ssue # 90/ February 2002
From Elizabeth J. Bailey, Curator of the Emlen Physick Estate
Nothing epitomizes spring like flowers. To the Victorians flowers were more than just pretty things to plant around the house. Instead, they were objects that were infused with meaning. Each flower had a particular meaning associated with it. When given a bouquet of flowers most Victorian women went right to their “flower dictionary” to determine the meaning of the bouquet. Below is an excerpt from a 1888 book entitled The Language of Flowers. The book contains an extensive dictionary on the meanings of thousands of flowers. I’ve included the flowers and meanings that I thought you’d find the most interesting. The flowers that appear in bold are those plants that can be currently found on the Physick Estate grounds.
“Before the different languages which are now common among men were developed, various animate and inanimate objects were made use of instead of words, for the purpose of giving expression to thoughts. Animals, birds, and flowers were emblems of individuals and their characteristics; and though sometimes erroneously assigned, they are yet very generally adopted.
Lions and foxes, eagles and hawks, and an almost endless number of quadrupeds and fowls of the air, have been thus applied and are still; yet, since most of us are little familiar with beasts and birds of prey, in these days of high civilization, it is natural that we should make choice of objects which are mixed up with our daily life, when we desire to give expression to our opinions or feelings by means of symbols rather than words.
In the vegetable kingdom we find objects most suitable for this purpose. We live in the midst of trees, and flowering plants and shrubs. We are daily surrounded by the denizens of the conservatory, the favorites of the flower-garden, or the native beauties of our fields. Many of these are associated in our minds with seasons of joy and sorrow, of pleasure and pain. Many of us have, laid up in some hidden spot, dried specimens of one flower or another, which was gathered by, or presented to us at a time of unusual happiness, or on an occasion of intense grief. These dried specimens are now and then looked upon, and they take us back into the past, and they help us in a remarkable degree to revive all the little incidents, pleasant or painful, connected with the time when we first became possessed of them. . .
. . . .The Language of Flowers is indeed as old as the hills; yet it never can become old, for every Spring reproduces its characters anew. We have a succession, year by year, of those emblems which, sufficiently distinct in the expression of our thoughts and feelings, are still characterized by a degree of ambiguity, which renders them singularly well suited to our use, at that particular period of life when our thoughts and our feelings are more commonly marked by changeableness and uncertainty; when the word uttered one moment is often regretted the next; when the polite attention which an admiring and impulsive youth pays to an attractive fair one, in the excitement of a pleasure party, is not infrequently productive to him of regret and self-reproach; when a tenderhearted girl, having apparently encouraged the attentions of an intelligent but fortuneless youth, is annoyed at the recollection of her weakness. . .
. . . .The Language of Flowers lends its charms to friendship, to gratitude, to filial and maternal affection. Even the unfortunate may obtain help from this gentle language. The unhappy Roucher, alone in his prison, consoled himself by studying the flowers which his daughter used to gather for him; and, alas a few days before his death, he sent to her two dried lilies, to express at the same time the purity of his soul and the fate that awaited him. How often may we see in the crowded thoroughfares of our cities, children seeking to help their poor mothers, by offering small bouquets for sale! It was while presenting a Rose to his master, that the poet Sadi undertook to break his fetters: “Do well,” he said, “to thy servant whilst thou hast it in thy power, for the duration of power is often as short as the blooming of this lovely Rose.”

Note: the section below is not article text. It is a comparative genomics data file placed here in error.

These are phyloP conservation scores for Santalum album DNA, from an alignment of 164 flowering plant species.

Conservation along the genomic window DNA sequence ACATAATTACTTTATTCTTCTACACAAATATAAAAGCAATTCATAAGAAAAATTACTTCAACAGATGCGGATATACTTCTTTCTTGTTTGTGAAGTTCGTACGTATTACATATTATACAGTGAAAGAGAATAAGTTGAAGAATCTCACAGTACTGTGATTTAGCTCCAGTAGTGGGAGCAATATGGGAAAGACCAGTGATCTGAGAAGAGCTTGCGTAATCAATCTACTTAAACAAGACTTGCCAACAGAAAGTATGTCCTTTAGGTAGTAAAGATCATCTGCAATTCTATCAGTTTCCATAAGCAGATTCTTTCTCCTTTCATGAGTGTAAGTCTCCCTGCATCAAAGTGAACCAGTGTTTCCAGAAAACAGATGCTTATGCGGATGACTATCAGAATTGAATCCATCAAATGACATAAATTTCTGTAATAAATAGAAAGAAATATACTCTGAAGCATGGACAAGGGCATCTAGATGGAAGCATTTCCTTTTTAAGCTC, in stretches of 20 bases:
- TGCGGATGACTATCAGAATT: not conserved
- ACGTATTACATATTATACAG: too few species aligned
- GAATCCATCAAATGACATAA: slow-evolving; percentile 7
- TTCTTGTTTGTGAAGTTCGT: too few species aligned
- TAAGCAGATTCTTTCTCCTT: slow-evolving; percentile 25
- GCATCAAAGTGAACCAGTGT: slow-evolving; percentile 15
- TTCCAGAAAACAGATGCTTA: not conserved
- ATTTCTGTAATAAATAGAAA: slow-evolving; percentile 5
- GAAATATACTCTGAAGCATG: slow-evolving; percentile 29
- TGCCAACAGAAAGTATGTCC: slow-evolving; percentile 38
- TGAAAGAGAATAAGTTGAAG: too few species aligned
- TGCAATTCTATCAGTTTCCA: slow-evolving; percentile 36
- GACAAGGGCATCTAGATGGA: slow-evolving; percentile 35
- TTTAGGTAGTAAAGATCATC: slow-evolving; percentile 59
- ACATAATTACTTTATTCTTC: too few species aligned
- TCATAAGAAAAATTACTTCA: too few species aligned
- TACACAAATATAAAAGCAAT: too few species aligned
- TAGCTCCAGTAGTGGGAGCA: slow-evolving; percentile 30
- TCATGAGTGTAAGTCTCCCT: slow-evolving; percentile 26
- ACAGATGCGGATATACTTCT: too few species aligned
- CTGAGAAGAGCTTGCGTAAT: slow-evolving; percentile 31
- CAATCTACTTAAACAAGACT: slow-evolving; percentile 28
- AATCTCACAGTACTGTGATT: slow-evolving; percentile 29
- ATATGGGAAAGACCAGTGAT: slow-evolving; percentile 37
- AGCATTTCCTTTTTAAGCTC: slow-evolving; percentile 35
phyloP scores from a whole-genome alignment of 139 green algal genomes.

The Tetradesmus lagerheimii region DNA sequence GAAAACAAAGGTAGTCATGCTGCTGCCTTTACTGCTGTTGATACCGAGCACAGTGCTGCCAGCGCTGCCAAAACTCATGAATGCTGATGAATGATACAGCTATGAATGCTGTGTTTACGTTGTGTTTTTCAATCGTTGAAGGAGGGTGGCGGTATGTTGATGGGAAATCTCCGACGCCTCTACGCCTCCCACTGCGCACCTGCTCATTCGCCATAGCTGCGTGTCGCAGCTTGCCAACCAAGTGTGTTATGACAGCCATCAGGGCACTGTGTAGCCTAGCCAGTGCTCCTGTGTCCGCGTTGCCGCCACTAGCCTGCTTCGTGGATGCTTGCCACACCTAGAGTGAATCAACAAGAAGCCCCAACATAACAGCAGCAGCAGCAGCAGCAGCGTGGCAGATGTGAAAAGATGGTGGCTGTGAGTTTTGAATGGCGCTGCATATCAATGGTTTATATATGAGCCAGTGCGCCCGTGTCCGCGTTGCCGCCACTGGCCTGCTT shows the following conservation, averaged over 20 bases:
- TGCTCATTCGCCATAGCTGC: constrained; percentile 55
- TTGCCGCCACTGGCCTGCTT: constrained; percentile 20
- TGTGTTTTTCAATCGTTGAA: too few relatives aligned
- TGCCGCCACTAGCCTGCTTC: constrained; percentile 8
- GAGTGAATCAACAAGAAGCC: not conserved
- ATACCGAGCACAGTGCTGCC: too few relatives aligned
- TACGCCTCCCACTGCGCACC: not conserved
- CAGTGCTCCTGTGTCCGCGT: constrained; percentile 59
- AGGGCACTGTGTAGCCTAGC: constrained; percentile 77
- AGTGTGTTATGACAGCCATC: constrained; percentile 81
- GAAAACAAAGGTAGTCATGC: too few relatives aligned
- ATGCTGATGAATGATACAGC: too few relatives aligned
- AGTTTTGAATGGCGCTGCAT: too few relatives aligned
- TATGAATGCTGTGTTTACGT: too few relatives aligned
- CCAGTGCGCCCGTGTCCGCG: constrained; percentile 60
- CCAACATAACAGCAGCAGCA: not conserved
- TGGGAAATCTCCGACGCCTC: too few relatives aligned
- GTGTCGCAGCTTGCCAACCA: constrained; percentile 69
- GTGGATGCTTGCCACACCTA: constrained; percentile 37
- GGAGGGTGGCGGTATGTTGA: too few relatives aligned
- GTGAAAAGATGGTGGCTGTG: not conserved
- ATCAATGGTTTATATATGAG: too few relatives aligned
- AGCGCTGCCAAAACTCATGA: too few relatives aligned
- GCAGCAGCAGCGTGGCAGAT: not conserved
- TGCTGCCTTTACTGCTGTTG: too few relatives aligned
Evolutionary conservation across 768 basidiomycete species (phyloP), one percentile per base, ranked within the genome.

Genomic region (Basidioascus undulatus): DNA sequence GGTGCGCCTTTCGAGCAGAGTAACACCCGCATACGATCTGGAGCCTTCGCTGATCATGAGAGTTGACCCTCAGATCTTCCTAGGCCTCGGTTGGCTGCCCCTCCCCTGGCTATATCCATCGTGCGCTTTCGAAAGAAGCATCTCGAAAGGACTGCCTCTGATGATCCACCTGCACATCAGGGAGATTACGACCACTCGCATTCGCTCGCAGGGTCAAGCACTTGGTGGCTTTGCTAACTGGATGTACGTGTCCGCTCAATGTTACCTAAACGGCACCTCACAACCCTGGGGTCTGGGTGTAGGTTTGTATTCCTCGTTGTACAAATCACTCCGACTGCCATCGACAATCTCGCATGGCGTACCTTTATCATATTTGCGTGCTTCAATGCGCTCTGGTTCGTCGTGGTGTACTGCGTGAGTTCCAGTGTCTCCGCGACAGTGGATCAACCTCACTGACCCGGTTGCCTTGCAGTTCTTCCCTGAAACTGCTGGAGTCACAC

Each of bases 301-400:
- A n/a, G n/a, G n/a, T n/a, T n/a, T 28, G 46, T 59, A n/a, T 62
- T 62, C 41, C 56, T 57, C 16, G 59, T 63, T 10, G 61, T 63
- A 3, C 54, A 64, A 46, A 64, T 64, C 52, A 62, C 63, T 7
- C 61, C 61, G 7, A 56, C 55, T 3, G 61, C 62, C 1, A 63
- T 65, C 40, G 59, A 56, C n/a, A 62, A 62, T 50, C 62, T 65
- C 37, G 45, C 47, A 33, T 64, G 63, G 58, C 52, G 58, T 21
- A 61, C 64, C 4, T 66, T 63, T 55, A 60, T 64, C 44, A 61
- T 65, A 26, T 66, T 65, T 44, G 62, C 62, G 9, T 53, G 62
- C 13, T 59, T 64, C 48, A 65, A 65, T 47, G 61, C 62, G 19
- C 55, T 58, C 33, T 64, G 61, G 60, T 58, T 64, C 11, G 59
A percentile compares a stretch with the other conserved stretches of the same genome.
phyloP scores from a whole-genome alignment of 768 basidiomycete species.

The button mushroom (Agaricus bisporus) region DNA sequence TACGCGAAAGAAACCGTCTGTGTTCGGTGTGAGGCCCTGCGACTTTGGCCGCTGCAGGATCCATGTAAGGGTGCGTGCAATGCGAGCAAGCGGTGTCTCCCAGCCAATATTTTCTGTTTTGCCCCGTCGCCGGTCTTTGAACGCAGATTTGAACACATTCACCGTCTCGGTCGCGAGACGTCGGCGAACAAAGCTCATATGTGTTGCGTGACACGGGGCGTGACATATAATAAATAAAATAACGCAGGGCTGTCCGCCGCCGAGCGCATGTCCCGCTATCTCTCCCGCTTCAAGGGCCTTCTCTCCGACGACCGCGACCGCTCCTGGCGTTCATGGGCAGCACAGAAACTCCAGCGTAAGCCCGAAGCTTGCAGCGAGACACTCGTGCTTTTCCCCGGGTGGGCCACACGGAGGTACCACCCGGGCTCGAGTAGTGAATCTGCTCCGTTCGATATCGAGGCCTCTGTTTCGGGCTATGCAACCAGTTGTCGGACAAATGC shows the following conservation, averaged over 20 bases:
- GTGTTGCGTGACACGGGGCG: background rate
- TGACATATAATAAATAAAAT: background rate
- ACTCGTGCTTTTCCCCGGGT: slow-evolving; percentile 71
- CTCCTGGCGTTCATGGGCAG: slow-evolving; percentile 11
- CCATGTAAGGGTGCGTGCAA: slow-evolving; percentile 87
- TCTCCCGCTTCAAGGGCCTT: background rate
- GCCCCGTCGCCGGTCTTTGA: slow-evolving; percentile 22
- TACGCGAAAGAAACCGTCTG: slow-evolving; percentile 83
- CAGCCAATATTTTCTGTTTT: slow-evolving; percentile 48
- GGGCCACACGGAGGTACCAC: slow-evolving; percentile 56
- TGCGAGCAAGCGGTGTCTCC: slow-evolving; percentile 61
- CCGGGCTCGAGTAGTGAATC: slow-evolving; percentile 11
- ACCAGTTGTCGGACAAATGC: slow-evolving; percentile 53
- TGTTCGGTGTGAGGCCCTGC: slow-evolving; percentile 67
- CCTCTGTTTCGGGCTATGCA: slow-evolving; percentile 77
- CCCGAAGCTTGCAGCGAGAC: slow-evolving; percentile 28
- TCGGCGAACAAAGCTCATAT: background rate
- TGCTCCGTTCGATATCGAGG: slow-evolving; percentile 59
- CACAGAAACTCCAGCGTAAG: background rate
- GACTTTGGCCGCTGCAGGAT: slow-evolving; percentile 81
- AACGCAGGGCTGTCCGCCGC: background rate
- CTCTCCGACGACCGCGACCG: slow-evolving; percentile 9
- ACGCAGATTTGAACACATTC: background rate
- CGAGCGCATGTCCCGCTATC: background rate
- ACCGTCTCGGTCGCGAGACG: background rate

We have received from the ancients, and from Eastern peoples, the greater part of the sentiments and emblems contained in this volume. In searching out the reason for assigning certain sentiments to particular flowers, we have generally found that time, instead of disproving their fitness, has rather given force to the symbolical character of the flower, and has confirmed the propriety of the application. Little study is needed in the science here taught.
The first rule in the Language of Flowers is, that a flower, presented in an upright position, expresses a thought; and to express the opposite of that thought, it suffices to let the flower hang down reversed. Thus, for example, a Rose-bud, with its thorns and leaves, says, “I fear, but I hope.” If we present this same Rose-bud, reversed, it means “You must neither fear nor hope.” Stripped of its leaves, it says, “There is everything to fear.” One may also vary the expression of any flower, by altering its position. The Marigold, for instance: placed upon the head, it signifies, sorrows of the mind; placed above the heart, it speaks of the pangs of love; resting upon the breast, it expresses ennui. It must also be remembered that the pronoun of the first person is indicated by inclining the flower to the right; the pronoun of the second person by inclining the flower to the left. Such are the primary elements of our mysterious language. Friendship and affection should join in improving it. These sentiments, the most agreeable and most cherished in Nature, can alone bring to perfection that which they only have invented…